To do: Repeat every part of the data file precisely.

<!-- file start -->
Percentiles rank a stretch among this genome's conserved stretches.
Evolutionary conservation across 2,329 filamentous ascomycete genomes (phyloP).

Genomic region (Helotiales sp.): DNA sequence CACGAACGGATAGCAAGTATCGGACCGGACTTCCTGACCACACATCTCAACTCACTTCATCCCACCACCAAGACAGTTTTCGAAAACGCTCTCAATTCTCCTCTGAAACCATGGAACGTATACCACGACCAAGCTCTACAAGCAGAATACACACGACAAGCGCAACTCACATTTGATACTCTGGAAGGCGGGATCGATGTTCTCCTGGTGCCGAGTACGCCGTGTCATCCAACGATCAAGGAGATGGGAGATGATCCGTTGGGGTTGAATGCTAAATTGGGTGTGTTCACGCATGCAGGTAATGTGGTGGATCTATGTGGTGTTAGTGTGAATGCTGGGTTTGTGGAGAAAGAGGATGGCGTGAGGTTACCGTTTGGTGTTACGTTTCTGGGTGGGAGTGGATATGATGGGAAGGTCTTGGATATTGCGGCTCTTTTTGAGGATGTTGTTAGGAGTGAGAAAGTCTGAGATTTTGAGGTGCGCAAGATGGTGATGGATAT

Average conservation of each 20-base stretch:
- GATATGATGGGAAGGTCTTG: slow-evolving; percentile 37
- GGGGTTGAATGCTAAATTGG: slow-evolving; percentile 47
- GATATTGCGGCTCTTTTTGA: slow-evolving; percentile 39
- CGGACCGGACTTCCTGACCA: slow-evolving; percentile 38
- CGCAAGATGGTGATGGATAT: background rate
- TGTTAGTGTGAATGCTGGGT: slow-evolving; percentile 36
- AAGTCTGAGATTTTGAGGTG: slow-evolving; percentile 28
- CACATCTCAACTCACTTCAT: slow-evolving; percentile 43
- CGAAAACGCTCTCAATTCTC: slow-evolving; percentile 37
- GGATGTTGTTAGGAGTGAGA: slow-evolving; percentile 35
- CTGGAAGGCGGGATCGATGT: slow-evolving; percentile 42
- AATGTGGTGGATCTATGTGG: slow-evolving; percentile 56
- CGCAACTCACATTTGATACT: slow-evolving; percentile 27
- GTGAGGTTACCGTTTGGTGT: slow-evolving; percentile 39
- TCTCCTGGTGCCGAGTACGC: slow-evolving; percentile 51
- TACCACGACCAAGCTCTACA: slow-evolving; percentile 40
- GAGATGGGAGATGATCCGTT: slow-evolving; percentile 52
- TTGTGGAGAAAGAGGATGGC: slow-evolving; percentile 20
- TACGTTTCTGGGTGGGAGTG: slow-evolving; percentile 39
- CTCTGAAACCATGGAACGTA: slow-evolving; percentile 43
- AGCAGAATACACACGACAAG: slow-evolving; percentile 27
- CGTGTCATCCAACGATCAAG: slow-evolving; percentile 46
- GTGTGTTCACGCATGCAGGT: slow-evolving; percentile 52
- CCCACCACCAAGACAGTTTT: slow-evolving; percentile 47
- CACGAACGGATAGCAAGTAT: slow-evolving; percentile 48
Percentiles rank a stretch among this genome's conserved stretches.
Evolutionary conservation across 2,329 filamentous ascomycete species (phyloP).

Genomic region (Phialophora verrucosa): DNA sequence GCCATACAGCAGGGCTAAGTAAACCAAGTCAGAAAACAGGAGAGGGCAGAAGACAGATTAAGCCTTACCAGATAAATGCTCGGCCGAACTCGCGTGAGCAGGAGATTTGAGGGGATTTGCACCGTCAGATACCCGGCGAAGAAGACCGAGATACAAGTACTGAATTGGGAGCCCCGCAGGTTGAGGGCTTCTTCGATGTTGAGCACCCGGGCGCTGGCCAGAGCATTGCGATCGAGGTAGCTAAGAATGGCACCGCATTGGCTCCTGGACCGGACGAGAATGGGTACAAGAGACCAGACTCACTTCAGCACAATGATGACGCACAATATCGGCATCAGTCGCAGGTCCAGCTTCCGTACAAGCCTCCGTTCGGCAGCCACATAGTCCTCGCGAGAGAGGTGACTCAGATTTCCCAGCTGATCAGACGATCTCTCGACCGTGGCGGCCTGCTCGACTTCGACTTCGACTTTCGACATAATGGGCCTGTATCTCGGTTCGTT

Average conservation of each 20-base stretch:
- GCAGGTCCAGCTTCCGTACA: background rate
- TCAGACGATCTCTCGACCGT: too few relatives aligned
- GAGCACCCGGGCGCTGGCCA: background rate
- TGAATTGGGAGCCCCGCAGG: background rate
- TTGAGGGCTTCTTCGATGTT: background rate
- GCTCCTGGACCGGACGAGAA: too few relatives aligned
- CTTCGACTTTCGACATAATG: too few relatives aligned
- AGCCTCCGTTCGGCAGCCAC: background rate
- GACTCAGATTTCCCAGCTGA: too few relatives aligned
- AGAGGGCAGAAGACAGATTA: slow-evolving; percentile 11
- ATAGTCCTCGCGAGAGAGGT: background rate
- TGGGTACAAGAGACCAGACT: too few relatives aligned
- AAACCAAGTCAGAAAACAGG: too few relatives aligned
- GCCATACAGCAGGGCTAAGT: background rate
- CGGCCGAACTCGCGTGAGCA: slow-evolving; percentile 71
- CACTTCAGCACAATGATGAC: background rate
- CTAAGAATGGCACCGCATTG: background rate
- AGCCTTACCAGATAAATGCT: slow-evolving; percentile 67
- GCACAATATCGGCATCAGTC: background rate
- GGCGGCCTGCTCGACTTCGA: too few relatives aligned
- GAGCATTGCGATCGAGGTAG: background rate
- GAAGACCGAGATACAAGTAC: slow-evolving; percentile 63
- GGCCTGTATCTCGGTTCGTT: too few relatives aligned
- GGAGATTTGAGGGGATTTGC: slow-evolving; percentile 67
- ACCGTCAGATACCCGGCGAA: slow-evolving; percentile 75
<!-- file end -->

Percentiles rank a stretch among this genome's conserved stretches.
Evolutionary conservation across 2,329 filamentous ascomycete genomes (phyloP).

Genomic region (Helotiales sp.): DNA sequence CACGAACGGATAGCAAGTATCGGACCGGACTTCCTGACCACACATCTCAACTCACTTCATCCCACCACCAAGACAGTTTTCGAAAACGCTCTCAATTCTCCTCTGAAACCATGGAACGTATACCACGACCAAGCTCTACAAGCAGAATACACACGACAAGCGCAACTCACATTTGATACTCTGGAAGGCGGGATCGATGTTCTCCTGGTGCCGAGTACGCCGTGTCATCCAACGATCAAGGAGATGGGAGATGATCCGTTGGGGTTGAATGCTAAATTGGGTGTGTTCACGCATGCAGGTAATGTGGTGGATCTATGTGGTGTTAGTGTGAATGCTGGGTTTGTGGAGAAAGAGGATGGCGTGAGGTTACCGTTTGGTGTTACGTTTCTGGGTGGGAGTGGATATGATGGGAAGGTCTTGGATATTGCGGCTCTTTTTGAGGATGTTGTTAGGAGTGAGAAAGTCTGAGATTTTGAGGTGCGCAAGATGGTGATGGATAT

Average conservation of each 20-base stretch:
- GATATGATGGGAAGGTCTTG: slow-evolving; percentile 37
- GGGGTTGAATGCTAAATTGG: slow-evolving; percentile 47
- GATATTGCGGCTCTTTTTGA: slow-evolving; percentile 39
- CGGACCGGACTTCCTGACCA: slow-evolving; percentile 38
- CGCAAGATGGTGATGGATAT: background rate
- TGTTAGTGTGAATGCTGGGT: slow-evolving; percentile 36
- AAGTCTGAGATTTTGAGGTG: slow-evolving; percentile 28
- CACATCTCAACTCACTTCAT: slow-evolving; percentile 43
- CGAAAACGCTCTCAATTCTC: slow-evolving; percentile 37
- GGATGTTGTTAGGAGTGAGA: slow-evolving; percentile 35
- CTGGAAGGCGGGATCGATGT: slow-evolving; percentile 42
- AATGTGGTGGATCTATGTGG: slow-evolving; percentile 56
- CGCAACTCACATTTGATACT: slow-evolving; percentile 27
- GTGAGGTTACCGTTTGGTGT: slow-evolving; percentile 39
- TCTCCTGGTGCCGAGTACGC: slow-evolving; percentile 51
- TACCACGACCAAGCTCTACA: slow-evolving; percentile 40
- GAGATGGGAGATGATCCGTT: slow-evolving; percentile 52
- TTGTGGAGAAAGAGGATGGC: slow-evolving; percentile 20
- TACGTTTCTGGGTGGGAGTG: slow-evolving; percentile 39
- CTCTGAAACCATGGAACGTA: slow-evolving; percentile 43
- AGCAGAATACACACGACAAG: slow-evolving; percentile 27
- CGTGTCATCCAACGATCAAG: slow-evolving; percentile 46
- GTGTGTTCACGCATGCAGGT: slow-evolving; percentile 52
- CCCACCACCAAGACAGTTTT: slow-evolving; percentile 47
- CACGAACGGATAGCAAGTAT: slow-evolving; percentile 48
Percentiles rank a stretch among this genome's conserved stretches.
Evolutionary conservation across 2,329 filamentous ascomycete species (phyloP).

Genomic region (Phialophora verrucosa): DNA sequence GCCATACAGCAGGGCTAAGTAAACCAAGTCAGAAAACAGGAGAGGGCAGAAGACAGATTAAGCCTTACCAGATAAATGCTCGGCCGAACTCGCGTGAGCAGGAGATTTGAGGGGATTTGCACCGTCAGATACCCGGCGAAGAAGACCGAGATACAAGTACTGAATTGGGAGCCCCGCAGGTTGAGGGCTTCTTCGATGTTGAGCACCCGGGCGCTGGCCAGAGCATTGCGATCGAGGTAGCTAAGAATGGCACCGCATTGGCTCCTGGACCGGACGAGAATGGGTACAAGAGACCAGACTCACTTCAGCACAATGATGACGCACAATATCGGCATCAGTCGCAGGTCCAGCTTCCGTACAAGCCTCCGTTCGGCAGCCACATAGTCCTCGCGAGAGAGGTGACTCAGATTTCCCAGCTGATCAGACGATCTCTCGACCGTGGCGGCCTGCTCGACTTCGACTTCGACTTTCGACATAATGGGCCTGTATCTCGGTTCGTT

Average conservation of each 20-base stretch:
- GCAGGTCCAGCTTCCGTACA: background rate
- TCAGACGATCTCTCGACCGT: too few relatives aligned
- GAGCACCCGGGCGCTGGCCA: background rate
- TGAATTGGGAGCCCCGCAGG: background rate
- TTGAGGGCTTCTTCGATGTT: background rate
- GCTCCTGGACCGGACGAGAA: too few relatives aligned
- CTTCGACTTTCGACATAATG: too few relatives aligned
- AGCCTCCGTTCGGCAGCCAC: background rate
- GACTCAGATTTCCCAGCTGA: too few relatives aligned
- AGAGGGCAGAAGACAGATTA: slow-evolving; percentile 11
- ATAGTCCTCGCGAGAGAGGT: background rate
- TGGGTACAAGAGACCAGACT: too few relatives aligned
- AAACCAAGTCAGAAAACAGG: too few relatives aligned
- GCCATACAGCAGGGCTAAGT: background rate
- CGGCCGAACTCGCGTGAGCA: slow-evolving; percentile 71
- CACTTCAGCACAATGATGAC: background rate
- CTAAGAATGGCACCGCATTG: background rate
- AGCCTTACCAGATAAATGCT: slow-evolving; percentile 67
- GCACAATATCGGCATCAGTC: background rate
- GGCGGCCTGCTCGACTTCGA: too few relatives aligned
- GAGCATTGCGATCGAGGTAG: background rate
- GAAGACCGAGATACAAGTAC: slow-evolving; percentile 63
- GGCCTGTATCTCGGTTCGTT: too few relatives aligned
- GGAGATTTGAGGGGATTTGC: slow-evolving; percentile 67
- ACCGTCAGATACCCGGCGAA: slow-evolving; percentile 75